Earlier this month, I was invited by Suzuki to test their cars, but not in the usual way. Normally I’d turn up for a press drive day, battle to get some keys, and then hit the public roads to test whatever car it may be. The Suzuki ALLGRIP experience though, was something a little different.
What on earth is ALLGRIP?
Good question, glad you asked. ALLGRIP is the brand name Suzuki uses for its four-wheel drive models, and in fact, it’s broken down in to three sub-brands. There is ALLGRIP Auto, which uses front wheel drive under normal conditions, but when more grip is needed, power is also fed to the rear wheels as well as the front. This technology is fitted to certain Swift and Ignis models. It’s handy to have, but unless you need it, I’d urge you to go without it as the cars are lighter and more fun to drive in front wheel drive only.
We then have ALLGRIP Select, which is used in the Vitara, Vitara S and the Baleno. This mode offers a choice of driving modes such as auto, sport or snow/mud, giving the driver to choose what type of drive they are after. It also has a ‘lock’ mode to offer better traction when needed. This was the mode I got to test first, as I climbed in to the sporty Vitara S, a car that I had enjoyed around this time last year when I reviewed it.
Completing the ALLGRIP hat-trick is the rugged ALLGRIP Pro, as used in the long-standing Jimny. This features locking differentials and a low-range gearbox for when the going gets really tough. This is the best choice for those looking for a ‘proper’ off-roader, although the Vitara S is able to do a decent job.
How do they perform?
Well see for yourself with the videos below, as I was able to have a go in both the Vitara S and Jimny in the rolling hills of South Wales. The venue of was a specialist off-road centre, in which brands such as Land Rover have tested their latest models. The Vitara S joined the Ignis‘ on a trail that was challenging but not too intimidating, whereas the Jimny had a more hardcore path to match its hardcore off-road ability.
The Vitara S may be a sporty SUV with the same peppy 138bhp 1.4 litre Boosterjet that’s to be fitted to the new Swift Sport, but it’s still able to get’s hands, erm, I mean tyres dirty. Armed with the ALLGRIP Select, you’ll able to drive the car in Auto mode, which will the leave the car to its own devices, sport for when you want a more dynamic drive, and snow/mud for when it gets mucky.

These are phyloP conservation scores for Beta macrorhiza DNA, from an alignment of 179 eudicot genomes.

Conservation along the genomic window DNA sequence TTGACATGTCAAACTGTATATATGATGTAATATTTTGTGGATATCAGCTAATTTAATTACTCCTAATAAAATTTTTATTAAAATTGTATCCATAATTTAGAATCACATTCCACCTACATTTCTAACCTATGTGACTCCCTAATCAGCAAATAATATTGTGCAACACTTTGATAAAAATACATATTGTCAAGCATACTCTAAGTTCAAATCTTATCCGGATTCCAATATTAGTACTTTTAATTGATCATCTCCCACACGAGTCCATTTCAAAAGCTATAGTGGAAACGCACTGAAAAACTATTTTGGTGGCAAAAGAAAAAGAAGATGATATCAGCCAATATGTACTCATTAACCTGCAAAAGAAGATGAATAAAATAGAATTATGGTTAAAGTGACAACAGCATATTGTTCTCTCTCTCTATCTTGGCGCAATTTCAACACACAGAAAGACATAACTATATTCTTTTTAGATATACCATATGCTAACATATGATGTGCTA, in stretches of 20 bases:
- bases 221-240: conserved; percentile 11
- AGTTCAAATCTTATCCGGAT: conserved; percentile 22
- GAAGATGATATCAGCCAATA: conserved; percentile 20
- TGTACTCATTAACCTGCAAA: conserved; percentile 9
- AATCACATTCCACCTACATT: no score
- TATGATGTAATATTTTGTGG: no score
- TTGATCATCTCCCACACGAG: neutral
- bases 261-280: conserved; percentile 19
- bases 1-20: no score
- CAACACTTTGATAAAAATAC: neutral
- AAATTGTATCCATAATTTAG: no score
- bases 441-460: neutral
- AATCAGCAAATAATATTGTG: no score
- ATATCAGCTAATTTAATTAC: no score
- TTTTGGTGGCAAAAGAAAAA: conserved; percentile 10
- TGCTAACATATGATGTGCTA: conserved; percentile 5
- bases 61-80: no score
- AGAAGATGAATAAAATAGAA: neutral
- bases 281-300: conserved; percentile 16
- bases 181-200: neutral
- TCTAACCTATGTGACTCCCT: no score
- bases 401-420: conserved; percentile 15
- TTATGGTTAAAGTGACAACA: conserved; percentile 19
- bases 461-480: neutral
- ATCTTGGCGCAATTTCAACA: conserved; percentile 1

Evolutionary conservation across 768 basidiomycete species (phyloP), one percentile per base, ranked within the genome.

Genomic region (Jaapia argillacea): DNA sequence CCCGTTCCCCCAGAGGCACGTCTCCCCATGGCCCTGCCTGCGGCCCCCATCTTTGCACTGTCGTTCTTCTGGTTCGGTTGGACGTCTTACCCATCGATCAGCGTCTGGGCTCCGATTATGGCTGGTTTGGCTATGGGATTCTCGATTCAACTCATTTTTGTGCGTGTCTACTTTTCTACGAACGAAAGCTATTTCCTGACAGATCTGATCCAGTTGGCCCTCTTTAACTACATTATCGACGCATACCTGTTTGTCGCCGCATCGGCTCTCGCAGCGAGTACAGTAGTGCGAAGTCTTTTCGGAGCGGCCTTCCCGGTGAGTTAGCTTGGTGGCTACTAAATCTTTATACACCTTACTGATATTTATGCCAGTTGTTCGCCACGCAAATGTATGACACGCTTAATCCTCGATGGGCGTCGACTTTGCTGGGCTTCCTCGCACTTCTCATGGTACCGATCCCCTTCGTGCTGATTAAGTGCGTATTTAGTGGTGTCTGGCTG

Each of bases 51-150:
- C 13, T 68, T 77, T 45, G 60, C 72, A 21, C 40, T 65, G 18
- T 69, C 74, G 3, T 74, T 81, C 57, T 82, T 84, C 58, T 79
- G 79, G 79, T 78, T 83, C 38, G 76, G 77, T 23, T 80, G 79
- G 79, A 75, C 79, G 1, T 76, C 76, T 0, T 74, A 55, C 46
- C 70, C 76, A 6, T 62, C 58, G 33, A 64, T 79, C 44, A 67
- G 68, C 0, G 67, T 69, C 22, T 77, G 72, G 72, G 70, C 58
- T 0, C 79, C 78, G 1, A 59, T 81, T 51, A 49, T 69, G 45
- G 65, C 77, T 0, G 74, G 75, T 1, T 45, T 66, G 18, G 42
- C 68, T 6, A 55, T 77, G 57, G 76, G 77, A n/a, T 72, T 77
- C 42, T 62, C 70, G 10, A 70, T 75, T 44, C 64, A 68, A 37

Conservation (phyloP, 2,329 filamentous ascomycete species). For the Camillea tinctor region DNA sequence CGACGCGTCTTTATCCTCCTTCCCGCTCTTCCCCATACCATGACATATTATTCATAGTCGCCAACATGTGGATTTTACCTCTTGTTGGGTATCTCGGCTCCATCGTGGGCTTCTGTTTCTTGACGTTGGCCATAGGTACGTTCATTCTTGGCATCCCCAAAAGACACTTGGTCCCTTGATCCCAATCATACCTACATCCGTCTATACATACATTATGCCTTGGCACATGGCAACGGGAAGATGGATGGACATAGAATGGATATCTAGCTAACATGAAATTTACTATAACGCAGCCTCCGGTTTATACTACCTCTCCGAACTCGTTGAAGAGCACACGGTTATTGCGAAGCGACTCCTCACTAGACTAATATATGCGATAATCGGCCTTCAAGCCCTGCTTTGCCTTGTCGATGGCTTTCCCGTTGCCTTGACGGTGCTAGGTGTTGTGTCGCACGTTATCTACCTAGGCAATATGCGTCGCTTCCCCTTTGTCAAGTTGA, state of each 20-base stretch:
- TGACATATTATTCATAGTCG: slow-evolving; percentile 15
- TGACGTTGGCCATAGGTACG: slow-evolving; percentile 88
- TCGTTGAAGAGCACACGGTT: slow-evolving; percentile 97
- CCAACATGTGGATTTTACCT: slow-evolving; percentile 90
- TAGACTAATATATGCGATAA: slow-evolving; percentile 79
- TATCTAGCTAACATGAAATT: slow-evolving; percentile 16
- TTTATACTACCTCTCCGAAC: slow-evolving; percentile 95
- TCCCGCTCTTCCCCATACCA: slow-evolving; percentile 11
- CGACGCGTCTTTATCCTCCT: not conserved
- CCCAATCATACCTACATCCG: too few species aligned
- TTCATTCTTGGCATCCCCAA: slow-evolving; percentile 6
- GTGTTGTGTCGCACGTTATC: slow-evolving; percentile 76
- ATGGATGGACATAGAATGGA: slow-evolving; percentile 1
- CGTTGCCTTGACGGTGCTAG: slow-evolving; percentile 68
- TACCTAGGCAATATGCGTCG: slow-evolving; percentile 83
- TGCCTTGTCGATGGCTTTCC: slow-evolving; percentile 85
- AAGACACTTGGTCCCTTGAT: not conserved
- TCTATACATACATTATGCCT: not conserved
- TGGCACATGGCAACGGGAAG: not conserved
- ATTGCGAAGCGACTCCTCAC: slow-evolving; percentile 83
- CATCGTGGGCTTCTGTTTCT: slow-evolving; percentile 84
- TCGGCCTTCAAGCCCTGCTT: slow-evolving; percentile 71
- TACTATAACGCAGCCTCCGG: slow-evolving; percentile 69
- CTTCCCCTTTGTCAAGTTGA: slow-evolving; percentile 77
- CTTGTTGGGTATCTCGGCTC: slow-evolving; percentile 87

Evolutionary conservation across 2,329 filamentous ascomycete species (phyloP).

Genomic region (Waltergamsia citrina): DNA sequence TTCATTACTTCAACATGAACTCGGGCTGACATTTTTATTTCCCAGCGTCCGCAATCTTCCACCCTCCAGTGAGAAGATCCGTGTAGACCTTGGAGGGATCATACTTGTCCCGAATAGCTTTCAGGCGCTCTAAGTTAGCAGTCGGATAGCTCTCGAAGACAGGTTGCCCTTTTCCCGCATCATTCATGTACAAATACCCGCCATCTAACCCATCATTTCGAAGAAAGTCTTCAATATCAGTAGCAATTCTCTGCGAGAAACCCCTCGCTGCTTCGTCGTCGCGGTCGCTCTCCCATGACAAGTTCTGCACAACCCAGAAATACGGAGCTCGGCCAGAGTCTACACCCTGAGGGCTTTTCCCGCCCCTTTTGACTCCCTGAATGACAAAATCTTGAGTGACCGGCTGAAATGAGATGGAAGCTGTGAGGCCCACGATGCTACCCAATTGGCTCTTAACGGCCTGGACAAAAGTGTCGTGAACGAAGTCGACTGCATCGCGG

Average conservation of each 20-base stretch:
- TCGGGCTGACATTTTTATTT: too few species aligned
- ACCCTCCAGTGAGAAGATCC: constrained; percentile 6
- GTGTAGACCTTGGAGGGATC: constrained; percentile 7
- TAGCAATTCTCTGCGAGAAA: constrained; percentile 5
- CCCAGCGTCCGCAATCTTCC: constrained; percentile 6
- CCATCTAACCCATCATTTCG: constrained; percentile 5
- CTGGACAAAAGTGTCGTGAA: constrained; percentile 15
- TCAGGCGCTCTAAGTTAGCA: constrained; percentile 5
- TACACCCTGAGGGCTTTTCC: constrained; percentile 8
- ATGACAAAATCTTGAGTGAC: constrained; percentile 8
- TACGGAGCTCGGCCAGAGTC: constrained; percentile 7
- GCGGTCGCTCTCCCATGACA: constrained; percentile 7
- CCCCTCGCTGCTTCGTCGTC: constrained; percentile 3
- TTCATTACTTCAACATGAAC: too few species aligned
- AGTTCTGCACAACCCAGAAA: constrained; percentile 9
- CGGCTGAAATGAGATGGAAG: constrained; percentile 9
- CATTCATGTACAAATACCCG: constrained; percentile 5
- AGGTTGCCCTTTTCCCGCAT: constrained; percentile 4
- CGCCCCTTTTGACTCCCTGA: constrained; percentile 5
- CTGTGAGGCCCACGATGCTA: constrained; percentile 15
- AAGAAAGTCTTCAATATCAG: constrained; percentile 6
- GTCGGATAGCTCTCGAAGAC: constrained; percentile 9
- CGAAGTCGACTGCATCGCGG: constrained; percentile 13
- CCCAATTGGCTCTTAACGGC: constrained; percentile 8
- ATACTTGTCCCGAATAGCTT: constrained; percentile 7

There is also a lock mode that can be used to give better traction, which was needed when me and my co-driver Kevin Haggarthy tackled a steep muddy incline. Thank to a large, muddy puddle at the bottom, there was some initial slippage as the 17″ wheels searched for some traction. This initial slip was a tad discouraging, but before that thought had crossed my mind, the much needed traction was there, and before I know it, the car was pulling itself up with little fuss.
Although the ascent was a good test of the four wheel drive system, the main reason was to test out the hill descent control. For uninitiated amongst you, what this feature does is to allow the car to roll downhill at a nice steady pace without you having to do any do any pedal work. All you really need to do is to keep the car on the straight and narrow. Predictably, the system worked a treated, although it can be tough to trust a machine in that type of situation.
After allowing the Vitara S to flex its muscles off-road, it was time to jump in to the daddy of rugged off-roaders – the Jimny. Sold since the dinosaurs were around – or 1998 to be more precise – the Jimny has stood the test in a world that has seemingly passed it by. It features very little kit and it’s about as refined as a shed, but none of that really matters to those that buy the cheery-faced, pint-sized 4×4.
No, what they care about is how good it is off-road, and although on the face of it the Jimny looks a bit of a novelty with it’s big square headlamps and it’s random bonnet scoop, this a serious off-roader. Fitted with Suzuki’s ALLGRIP Pro, you get a sense this can take on the world, even though the model tested was driven on standard tyres and not chunk knobblies. However, it does have a low range gearbox and a locking differential to tackle whatever is thrown it.
The 1.3 litre naturally aspirated petrol may not offer a lot of power – 79bhp to be precise – but that doesn’t mean you’ll find yourself rolling backwards when you encounter a hill with an serious incline. In fact, it will attack it like it a Scrappy Doo ‘Lemme Me At ‘Em’ kind of gusto, leaving you rather amazed in the process. One of the keys to the Jimny’s success is its short wheelbase, and also the fact it weighs than an MX-5. No, it really does.
On the jagged trails the car bounced from side-to-side with gay abandon and although it was as I put it “a bit bumpy” it was rather good fun. I’m not too sure how Kevin felt about it though as his head was swinging left to right like an overactive pendulum. Reports say that he is whiplash is clearing up nicely though. How we didn’t headbutt each other though is beyond me…
Apart from getting lost towards the end – not my fault, I promise… – it was fantastic to have another opportunity to take the Jimny off-road as it’s still one of the best off-roaders money can buy despite remaining virtually the same since 1998.
All-in-all, it was good fun trying out Suzuki’s ALLGRIP products and although I wasn’t able to squeeze the Ignis in to the day’s tightly packed schedule, it was it was a great opportunity to see what Suzuki’s ALLGRIP can do when you throw a fair amount of dirt at it. Big thanks to Suzuki for inviting me, and to Kevin Haggarthy for sharing his wealth of knowledge with me.